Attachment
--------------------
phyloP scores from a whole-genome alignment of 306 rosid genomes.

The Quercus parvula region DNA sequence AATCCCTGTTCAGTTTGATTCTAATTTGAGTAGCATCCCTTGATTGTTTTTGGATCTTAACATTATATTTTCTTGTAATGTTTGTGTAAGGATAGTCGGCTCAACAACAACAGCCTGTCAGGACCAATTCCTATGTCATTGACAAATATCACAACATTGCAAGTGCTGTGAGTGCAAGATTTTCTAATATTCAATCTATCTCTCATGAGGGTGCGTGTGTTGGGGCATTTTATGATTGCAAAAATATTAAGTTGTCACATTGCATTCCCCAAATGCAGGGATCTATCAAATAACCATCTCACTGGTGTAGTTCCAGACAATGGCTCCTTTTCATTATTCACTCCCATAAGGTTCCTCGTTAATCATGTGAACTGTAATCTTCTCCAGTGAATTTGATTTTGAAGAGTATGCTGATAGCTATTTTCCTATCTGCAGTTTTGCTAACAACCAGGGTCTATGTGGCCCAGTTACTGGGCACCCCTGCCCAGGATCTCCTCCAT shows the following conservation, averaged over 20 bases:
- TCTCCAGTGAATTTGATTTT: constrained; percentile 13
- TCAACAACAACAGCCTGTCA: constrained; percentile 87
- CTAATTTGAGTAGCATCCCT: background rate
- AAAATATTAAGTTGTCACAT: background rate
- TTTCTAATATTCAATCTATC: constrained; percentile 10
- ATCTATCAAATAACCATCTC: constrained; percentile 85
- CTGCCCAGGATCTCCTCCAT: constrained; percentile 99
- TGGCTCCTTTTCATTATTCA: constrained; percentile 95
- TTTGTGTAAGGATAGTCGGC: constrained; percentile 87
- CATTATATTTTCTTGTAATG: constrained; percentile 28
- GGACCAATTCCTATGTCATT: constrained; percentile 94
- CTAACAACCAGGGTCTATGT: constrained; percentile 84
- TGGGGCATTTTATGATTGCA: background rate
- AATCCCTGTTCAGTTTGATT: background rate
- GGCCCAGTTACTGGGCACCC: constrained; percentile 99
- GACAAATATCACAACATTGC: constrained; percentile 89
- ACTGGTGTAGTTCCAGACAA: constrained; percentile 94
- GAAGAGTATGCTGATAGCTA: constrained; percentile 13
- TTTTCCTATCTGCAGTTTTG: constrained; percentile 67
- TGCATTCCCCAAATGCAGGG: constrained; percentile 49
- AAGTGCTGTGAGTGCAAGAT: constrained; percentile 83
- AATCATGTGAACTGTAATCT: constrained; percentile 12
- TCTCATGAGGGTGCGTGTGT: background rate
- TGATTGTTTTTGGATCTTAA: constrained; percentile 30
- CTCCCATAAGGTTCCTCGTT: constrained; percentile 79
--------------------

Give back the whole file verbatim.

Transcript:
phyloP scores from a whole-genome alignment of 306 rosid genomes.

The Quercus parvula region DNA sequence AATCCCTGTTCAGTTTGATTCTAATTTGAGTAGCATCCCTTGATTGTTTTTGGATCTTAACATTATATTTTCTTGTAATGTTTGTGTAAGGATAGTCGGCTCAACAACAACAGCCTGTCAGGACCAATTCCTATGTCATTGACAAATATCACAACATTGCAAGTGCTGTGAGTGCAAGATTTTCTAATATTCAATCTATCTCTCATGAGGGTGCGTGTGTTGGGGCATTTTATGATTGCAAAAATATTAAGTTGTCACATTGCATTCCCCAAATGCAGGGATCTATCAAATAACCATCTCACTGGTGTAGTTCCAGACAATGGCTCCTTTTCATTATTCACTCCCATAAGGTTCCTCGTTAATCATGTGAACTGTAATCTTCTCCAGTGAATTTGATTTTGAAGAGTATGCTGATAGCTATTTTCCTATCTGCAGTTTTGCTAACAACCAGGGTCTATGTGGCCCAGTTACTGGGCACCCCTGCCCAGGATCTCCTCCAT shows the following conservation, averaged over 20 bases:
- TCTCCAGTGAATTTGATTTT: constrained; percentile 13
- TCAACAACAACAGCCTGTCA: constrained; percentile 87
- CTAATTTGAGTAGCATCCCT: background rate
- AAAATATTAAGTTGTCACAT: background rate
- TTTCTAATATTCAATCTATC: constrained; percentile 10
- ATCTATCAAATAACCATCTC: constrained; percentile 85
- CTGCCCAGGATCTCCTCCAT: constrained; percentile 99
- TGGCTCCTTTTCATTATTCA: constrained; percentile 95
- TTTGTGTAAGGATAGTCGGC: constrained; percentile 87
- CATTATATTTTCTTGTAATG: constrained; percentile 28
- GGACCAATTCCTATGTCATT: constrained; percentile 94
- CTAACAACCAGGGTCTATGT: constrained; percentile 84
- TGGGGCATTTTATGATTGCA: background rate
- AATCCCTGTTCAGTTTGATT: background rate
- GGCCCAGTTACTGGGCACCC: constrained; percentile 99
- GACAAATATCACAACATTGC: constrained; percentile 89
- ACTGGTGTAGTTCCAGACAA: constrained; percentile 94
- GAAGAGTATGCTGATAGCTA: constrained; percentile 13
- TTTTCCTATCTGCAGTTTTG: constrained; percentile 67
- TGCATTCCCCAAATGCAGGG: constrained; percentile 49
- AAGTGCTGTGAGTGCAAGAT: constrained; percentile 83
- AATCATGTGAACTGTAATCT: constrained; percentile 12
- TCTCATGAGGGTGCGTGTGT: background rate
- TGATTGTTTTTGGATCTTAA: constrained; percentile 30
- CTCCCATAAGGTTCCTCGTT: constrained; percentile 79